Re-enactors recall fighting in 1863

Strategy: The bridge over Goose Creek was the scene of fighting during the Gettysburg campaign, and this year's Cedar Creek re-enactment will commemorate that encounter.

October 12, 2003|By Amanda Angel | Amanda Angel,SPECIAL TO THE SUN

It was two months after the Confederacy's decisive victory in May 1863 at the Battle of Chancellorsville, Va., and Gen. Robert E. Lee was preparing his army for a full-fledged invasion of the North.

The time for another critical battle was drawing nearer as both cavalries rode through the county trying to probe the other side.

To disguise his preparations, Lee sent Maj. Gen. J.E.B. Stuart and all but two cavalry brigades to confuse Union intelligence.

Meanwhile, Maj. Gen. Joseph Hooker, commander of the Union Army of the Potomac, sent the forces under Maj. Gen. Alfred Pleasonton to search for information on Lee's position.

The two forces came into contact June 17 in Aldie, Va. Sharpshooters limited the extent of that engagement.

In the next two days, the Union cavalry under Brig. Gen. Judson Kilpatrick sustained 369 casualties as the fighting moved into Middleburg.

However, coming from behind Pleasonton's lines, were Brig. Gen. David Gregg's cavalry brigade and Col. Strong Vincent's infantry brigade.

At 7 a.m. June 21, Pleasonton ordered the attack on Stuart. Union soldiers marched up Ashby's Gap Turnpike toward the Confederate troops. The dismounted cavalrymen stood behind a series of stone walls perpendicular to the road. The cavalry was in the field and battery on the left.

Vincent ordered the 16th Michigan Infantry Regiment to advance, and three more regiments followed suit on foot. The last of the three, the 83rd Pennsylvania, moved swiftly to the left, through the trees and behind the stone walls concealing the Confederates. The flank of Stuart's forces was exposed and had to fall back toward Goose Creek.

"The movement was entirely successful. Finding their position turned, the enemy fled in confusion," Vincent wrote in his report the day after the battle.

The Southern artillery was quick to respond, opening fire on the Union forces. A two-hour artillery battle ensued, reverberating across the landscape. Hooker heard the cannon fire from his camp.

"Pleasonton's cavalry and two brigades of [Maj. Gen. George G.] Meade's infantry were directed to attack Stuart's cavalry this morning. The fight commenced about 7 o'clock and for several hours raged with great violence," Hooker reported to President Abraham Lincoln that evening.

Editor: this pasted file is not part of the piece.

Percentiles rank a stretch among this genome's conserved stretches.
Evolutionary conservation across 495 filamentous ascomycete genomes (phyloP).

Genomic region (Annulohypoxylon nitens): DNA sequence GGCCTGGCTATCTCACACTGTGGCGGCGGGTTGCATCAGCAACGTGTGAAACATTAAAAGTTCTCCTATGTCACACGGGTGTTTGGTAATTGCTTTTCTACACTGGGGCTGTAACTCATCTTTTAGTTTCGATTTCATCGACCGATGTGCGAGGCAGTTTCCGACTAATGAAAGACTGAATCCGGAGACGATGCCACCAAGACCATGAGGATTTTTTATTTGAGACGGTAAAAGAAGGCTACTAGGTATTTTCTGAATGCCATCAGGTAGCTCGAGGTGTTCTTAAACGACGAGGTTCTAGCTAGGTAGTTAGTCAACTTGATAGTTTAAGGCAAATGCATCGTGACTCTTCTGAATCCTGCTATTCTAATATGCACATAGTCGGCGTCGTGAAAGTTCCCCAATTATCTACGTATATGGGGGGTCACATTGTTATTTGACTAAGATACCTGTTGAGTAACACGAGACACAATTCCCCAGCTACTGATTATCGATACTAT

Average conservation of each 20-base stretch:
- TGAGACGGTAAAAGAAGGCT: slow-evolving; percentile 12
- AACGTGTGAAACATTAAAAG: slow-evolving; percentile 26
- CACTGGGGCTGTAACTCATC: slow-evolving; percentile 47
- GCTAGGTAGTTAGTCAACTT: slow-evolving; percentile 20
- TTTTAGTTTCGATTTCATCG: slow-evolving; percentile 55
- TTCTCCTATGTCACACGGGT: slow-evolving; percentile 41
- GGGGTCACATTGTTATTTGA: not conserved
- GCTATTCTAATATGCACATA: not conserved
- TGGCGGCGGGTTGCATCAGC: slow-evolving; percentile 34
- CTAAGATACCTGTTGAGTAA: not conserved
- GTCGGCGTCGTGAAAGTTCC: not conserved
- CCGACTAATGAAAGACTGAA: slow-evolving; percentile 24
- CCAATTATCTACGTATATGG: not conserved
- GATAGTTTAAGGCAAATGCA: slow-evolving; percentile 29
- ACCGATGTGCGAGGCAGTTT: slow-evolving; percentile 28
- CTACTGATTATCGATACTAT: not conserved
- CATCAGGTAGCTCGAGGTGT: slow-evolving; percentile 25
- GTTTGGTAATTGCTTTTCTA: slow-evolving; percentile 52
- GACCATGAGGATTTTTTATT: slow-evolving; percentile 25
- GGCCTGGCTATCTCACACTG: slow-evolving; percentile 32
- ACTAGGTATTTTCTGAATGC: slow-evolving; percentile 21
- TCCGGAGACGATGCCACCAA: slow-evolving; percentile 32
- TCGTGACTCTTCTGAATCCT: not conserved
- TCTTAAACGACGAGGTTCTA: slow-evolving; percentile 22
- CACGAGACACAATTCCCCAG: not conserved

Stuart once again took position behind stone walls north of Goose Creek. The Union troops pursued them, going north on Ashby's Gap Turnpike toward a small stone bridge.

The 83rd Pennsylvania tried to capture Goose Creek Bridge. Union cavalry attacked Brig. Gen. B.H. Robertson's brigade, which panicked and retreated. Col. Wade Hampton adjusted his troops to the left to compensate and was successful in flanking Kilpatrick's troops as they attempted to chase Robertson.

Though vastly outnumbered, the Confederates mounted a counterattack, which was repulsed. As Kilpatrick charged one last time, Stuart retreated, abandoning his dead and wounded. Gregg and the Union cavalry were in pursuit.

Vincent watched the Confederate retreat because his men could not follow Stuart on foot:

"The charges of the cavalry, a sight I had never before witnessed, were truly inspiring, and the triumphant strains of the bands, as squadron after squadron hurled the enemy in his flight up the hills and toward the gap, gave us a feeling of regret that we, too, were not mounted and could not join in the chase," he wrote.

Stuart secured Ashby's Gap, 4 1/2 miles away, at which point Gregg called off the assault. Pleasonton moved his brigades back to Middleburg with the knowledge that Lt. Gen. James Longstreet was continuing north en route to Gettysburg.

Amanda Angel is a student at Suffolk County Community College in Seldon, N.Y. This article was written as part of an academic internship at The Sun.

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